As House Panel Reviews DEA, NACDS Provides Recommendations in Combatting Prescription Drug Abuse, Protecting Patients

In its statement, NACDS emphasized chain pharmacy's initiatives to comply with DEA's "cradle-to-grave" regulation structure.

Arlington, Va. — Urging transparency, collaboration and prioritization in working with pharmacy and other healthcare stakeholders to help protect patient access and fight prescription drug abuse and diversion, the National Association of Chain Drug Stores (NACDS) submitted a statement to a House panel as it reviews the work of the Drug Enforcement Administration (DEA). The U.S. House Subcommittee on Crime, Terrorism, Homeland Security and Investigations held a hearing today titled “Oversight of the Drug Enforcement Administration.”

In its statement, NACDS emphasized chain pharmacy’s initiatives to comply with DEA’s “cradle-to-grave” regulation structure, including loss prevention and internal security systems to help ensure safety and prevent diversion from the prescription drug distribution center to the point of dispensing the medication to the patient.

“Chain pharmacies are committed to ensuring that prescription drugs remain under tight control for the purposes of providing care to their patients, and are not diverted for nefarious purposes. Our members’ efforts are evidence of this commitment,” NACDS said in its statement.

In its continuing efforts to work cooperatively in the best interest of patients while ensuring compliance with DEA regulations, NACDS stressed the importance of ensuring that public policy reflects the operational realities of pharmacies.

One area where greater transparency would be helpful is clarification of the diverse and sometimes conflicting roles of pharmacists under DEA’s policies.

“On the one hand, pharmacists have a strong ethical duty to serve the medical needs of their patients in providing neighborhood care. On the other hand, community pharmacists are also required to be evaluators of the legitimate medical use of controlled substances,” NACDS said in its statement.

Another area of concern is the quickly-approaching implementation date (October 6) for rescheduling hydrocodone products into a Schedule II classification. NACDS has and continues to cite implementation challenges with only 45 days that was provided for pharmacies to become compliant with the DEA’s final rule on this rescheduling. NACDS had previously requested 180 days to allow pharmacies to become compliant with the rule.

Under DEA’s final rule, patients may face challenges in refilling their hydrocodone prescriptions. Prescriptions for these products that are issued on or after October 6 must comply with requirements for Schedule II prescriptions and refills of these prescriptions will be prohibited.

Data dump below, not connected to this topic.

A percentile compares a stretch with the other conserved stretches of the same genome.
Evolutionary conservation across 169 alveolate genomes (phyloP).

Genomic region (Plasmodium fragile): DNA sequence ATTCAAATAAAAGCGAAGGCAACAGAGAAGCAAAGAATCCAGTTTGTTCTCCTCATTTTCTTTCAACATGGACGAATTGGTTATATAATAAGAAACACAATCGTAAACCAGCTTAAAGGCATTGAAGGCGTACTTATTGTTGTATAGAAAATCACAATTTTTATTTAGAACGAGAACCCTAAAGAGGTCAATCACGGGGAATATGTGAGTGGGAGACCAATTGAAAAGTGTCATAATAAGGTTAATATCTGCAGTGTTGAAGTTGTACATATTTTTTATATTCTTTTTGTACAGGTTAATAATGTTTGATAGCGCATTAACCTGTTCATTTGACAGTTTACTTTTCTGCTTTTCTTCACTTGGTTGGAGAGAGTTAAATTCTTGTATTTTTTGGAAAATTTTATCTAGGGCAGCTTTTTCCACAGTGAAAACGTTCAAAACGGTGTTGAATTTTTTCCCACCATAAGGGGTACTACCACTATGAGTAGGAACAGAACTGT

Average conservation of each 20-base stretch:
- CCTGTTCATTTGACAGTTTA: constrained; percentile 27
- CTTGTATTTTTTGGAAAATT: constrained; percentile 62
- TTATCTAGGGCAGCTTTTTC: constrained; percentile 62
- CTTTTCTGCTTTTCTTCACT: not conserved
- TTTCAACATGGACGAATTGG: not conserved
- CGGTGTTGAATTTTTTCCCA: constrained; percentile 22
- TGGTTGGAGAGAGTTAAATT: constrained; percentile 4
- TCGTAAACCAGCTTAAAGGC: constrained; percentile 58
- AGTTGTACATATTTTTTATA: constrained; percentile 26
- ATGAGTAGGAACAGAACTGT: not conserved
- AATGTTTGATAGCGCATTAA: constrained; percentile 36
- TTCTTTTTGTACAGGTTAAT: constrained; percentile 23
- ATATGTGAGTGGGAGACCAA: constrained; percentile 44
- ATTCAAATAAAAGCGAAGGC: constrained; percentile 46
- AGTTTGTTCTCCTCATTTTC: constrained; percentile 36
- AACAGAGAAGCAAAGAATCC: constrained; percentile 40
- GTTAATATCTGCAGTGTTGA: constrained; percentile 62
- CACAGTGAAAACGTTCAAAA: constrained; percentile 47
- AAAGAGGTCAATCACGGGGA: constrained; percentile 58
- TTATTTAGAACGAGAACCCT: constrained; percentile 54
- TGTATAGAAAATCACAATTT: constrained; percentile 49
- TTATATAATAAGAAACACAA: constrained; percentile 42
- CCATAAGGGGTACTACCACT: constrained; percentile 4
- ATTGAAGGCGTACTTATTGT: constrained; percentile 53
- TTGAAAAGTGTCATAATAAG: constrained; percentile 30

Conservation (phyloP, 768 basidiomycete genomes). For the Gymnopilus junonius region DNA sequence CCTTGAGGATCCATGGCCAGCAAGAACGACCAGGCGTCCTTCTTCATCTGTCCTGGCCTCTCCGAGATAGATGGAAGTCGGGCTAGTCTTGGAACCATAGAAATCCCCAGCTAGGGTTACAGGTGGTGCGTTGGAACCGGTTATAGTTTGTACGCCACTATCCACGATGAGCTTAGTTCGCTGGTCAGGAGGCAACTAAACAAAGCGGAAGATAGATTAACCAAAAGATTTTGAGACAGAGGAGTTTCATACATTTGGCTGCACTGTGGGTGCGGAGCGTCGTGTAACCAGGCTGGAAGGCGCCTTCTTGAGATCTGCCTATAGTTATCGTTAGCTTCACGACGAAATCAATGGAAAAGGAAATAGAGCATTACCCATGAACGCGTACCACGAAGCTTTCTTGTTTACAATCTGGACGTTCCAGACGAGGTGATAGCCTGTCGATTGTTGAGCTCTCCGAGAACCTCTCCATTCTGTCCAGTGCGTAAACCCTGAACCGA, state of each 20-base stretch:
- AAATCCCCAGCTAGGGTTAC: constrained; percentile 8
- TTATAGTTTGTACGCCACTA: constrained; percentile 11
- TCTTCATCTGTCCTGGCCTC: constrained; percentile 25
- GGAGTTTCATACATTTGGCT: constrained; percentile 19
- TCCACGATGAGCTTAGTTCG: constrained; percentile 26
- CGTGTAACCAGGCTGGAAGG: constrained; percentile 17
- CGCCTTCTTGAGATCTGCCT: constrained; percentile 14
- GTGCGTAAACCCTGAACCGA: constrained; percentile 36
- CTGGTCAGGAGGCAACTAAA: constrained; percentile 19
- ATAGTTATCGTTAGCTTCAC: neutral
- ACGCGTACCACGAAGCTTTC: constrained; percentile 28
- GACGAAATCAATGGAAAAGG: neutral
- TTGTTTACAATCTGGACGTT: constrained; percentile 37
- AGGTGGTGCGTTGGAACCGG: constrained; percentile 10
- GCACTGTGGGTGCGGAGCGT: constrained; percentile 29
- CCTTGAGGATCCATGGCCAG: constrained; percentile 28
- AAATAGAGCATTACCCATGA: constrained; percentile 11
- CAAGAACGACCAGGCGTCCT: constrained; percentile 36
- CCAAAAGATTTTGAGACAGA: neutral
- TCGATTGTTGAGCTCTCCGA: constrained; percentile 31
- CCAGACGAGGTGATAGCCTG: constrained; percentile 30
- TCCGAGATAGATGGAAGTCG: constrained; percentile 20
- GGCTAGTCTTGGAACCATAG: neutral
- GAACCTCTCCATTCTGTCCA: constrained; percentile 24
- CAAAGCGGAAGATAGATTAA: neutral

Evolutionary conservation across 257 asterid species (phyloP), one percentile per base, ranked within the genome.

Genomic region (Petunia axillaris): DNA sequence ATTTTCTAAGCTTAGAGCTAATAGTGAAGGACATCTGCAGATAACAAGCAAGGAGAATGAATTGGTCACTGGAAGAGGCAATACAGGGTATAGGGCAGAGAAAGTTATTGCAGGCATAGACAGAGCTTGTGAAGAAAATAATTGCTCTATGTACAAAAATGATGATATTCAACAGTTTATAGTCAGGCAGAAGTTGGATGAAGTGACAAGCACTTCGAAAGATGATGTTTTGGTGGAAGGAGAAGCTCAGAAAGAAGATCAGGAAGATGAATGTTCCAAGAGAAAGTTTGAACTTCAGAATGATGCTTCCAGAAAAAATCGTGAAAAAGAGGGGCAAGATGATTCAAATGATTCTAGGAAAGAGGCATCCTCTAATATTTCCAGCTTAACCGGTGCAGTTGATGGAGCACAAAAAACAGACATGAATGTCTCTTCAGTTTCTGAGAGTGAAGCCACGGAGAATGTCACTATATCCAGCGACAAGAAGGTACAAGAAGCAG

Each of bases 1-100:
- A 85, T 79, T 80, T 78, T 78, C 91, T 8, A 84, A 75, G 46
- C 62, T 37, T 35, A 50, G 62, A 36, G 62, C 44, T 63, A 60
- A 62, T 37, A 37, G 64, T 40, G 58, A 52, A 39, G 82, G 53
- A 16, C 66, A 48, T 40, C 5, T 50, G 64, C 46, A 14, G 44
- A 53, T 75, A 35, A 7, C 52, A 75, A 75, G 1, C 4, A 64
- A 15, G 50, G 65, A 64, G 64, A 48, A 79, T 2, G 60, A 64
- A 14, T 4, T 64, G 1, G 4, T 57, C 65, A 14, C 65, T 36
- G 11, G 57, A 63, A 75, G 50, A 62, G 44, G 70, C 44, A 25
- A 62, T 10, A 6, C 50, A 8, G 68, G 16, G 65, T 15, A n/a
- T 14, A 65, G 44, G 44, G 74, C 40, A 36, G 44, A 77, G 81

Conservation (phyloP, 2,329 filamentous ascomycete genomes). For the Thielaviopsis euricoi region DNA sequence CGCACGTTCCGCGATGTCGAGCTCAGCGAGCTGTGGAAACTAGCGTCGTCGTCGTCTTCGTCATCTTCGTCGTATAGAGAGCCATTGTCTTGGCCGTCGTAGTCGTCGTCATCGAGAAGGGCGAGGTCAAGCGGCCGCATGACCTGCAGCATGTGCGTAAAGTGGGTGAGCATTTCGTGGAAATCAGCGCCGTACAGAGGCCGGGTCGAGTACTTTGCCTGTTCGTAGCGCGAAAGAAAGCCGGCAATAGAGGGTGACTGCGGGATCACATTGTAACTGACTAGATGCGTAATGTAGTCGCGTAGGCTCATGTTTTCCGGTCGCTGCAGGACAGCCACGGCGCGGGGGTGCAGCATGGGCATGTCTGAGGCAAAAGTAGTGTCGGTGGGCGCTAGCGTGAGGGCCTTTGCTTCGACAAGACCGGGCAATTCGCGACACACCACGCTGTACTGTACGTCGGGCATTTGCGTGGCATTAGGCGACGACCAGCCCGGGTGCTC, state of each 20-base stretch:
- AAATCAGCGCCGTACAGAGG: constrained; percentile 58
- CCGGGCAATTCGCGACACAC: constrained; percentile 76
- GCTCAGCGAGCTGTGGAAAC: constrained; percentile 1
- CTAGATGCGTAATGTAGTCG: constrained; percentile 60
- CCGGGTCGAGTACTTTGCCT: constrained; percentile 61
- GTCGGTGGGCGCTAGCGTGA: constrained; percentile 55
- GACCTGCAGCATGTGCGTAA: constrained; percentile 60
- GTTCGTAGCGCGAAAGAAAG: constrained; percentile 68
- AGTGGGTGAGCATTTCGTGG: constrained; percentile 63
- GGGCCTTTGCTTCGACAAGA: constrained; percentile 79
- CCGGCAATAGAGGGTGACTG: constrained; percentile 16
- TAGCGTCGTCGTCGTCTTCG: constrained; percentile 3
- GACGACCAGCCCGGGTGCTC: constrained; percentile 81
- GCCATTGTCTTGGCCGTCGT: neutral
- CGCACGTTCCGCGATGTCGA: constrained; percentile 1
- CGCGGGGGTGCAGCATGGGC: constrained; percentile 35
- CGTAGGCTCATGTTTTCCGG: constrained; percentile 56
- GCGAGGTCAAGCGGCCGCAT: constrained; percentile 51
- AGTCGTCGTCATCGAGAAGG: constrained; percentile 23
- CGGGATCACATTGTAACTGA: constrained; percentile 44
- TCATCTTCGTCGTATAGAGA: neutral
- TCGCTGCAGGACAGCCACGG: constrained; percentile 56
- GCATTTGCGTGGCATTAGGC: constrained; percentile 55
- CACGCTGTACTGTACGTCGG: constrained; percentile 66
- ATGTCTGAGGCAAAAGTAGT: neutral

Prescriptions issued before October 6 that have authorized refills may be dispensed in accordance with DEA rules until April 8, 2015. However, state law, insurance limitations and some pharmacy quality and safety operations and processes may not allow for these prescriptions to be refilled.

Citing efforts to work with healthcare stakeholders, including prescribers and patient groups, to help prevent any potential disruptions to healthcare delivery, NACDS expressed concern in its comments stating, “Most states have not provided clarity with respect to whether such refills will be valid under state law. Moreover, most pharmacies will not be able to process such refills due to existing quality and safety operations and processes; such pharmacy operations and processes cannot be modified in a mere 45-day time frame,” NACDS said in its statement.

NACDS has consistently supported policies urging federal agencies to work together to help ensure that patients can access medications and prevent diversion and abuse of prescription drugs. NACDS has endorsed H.R. 4709, the Ensuring Patient Access and Effective Drug Enforcement Act, which would establish a framework to foster collaboration among health and enforcement officials and other stakeholders to consider abuse and access issues simultaneously.

“We believe that bringing together stakeholders to address the problems associated with prescription drug abuse would provide better solutions than have been developed to date. Improved collaboration and coordination among federal agencies and other stakeholders would benefit all, including the patient, whose legitimate access must be preserved in order for any potential solution to be successful,” NACDS stated in its comments.

Prioritization of DEA’s resources was also cited by NACDS in its comments to help refocus government resources on solving the problems of prescription drug abuse and ensuring that legitimate patients are not harmed. NACDS also cited better utilization of electronic prescribing and prescription drug monitoring programs in combatting prescription drug abuse and diversion.

This release can also be found on the NACDS website.

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NACDS represents traditional drug stores and supermarkets and mass merchants with pharmacies. Chains operate more than 40,000 pharmacies, and NACDS’ 125 chain member companies include regional chains, with a minimum of four stores, and national companies. Chains employ more than 3.8 million individuals, including 175,000 pharmacists. They fill over 2.7 billion prescriptions yearly, and help patients use medicines correctly and safely, while offering innovative services that improve patient health and healthcare affordability. NACDS members also include more than 800 supplier partners and nearly 40 international members representing 13 countries. For more information, visit www.NACDS.org.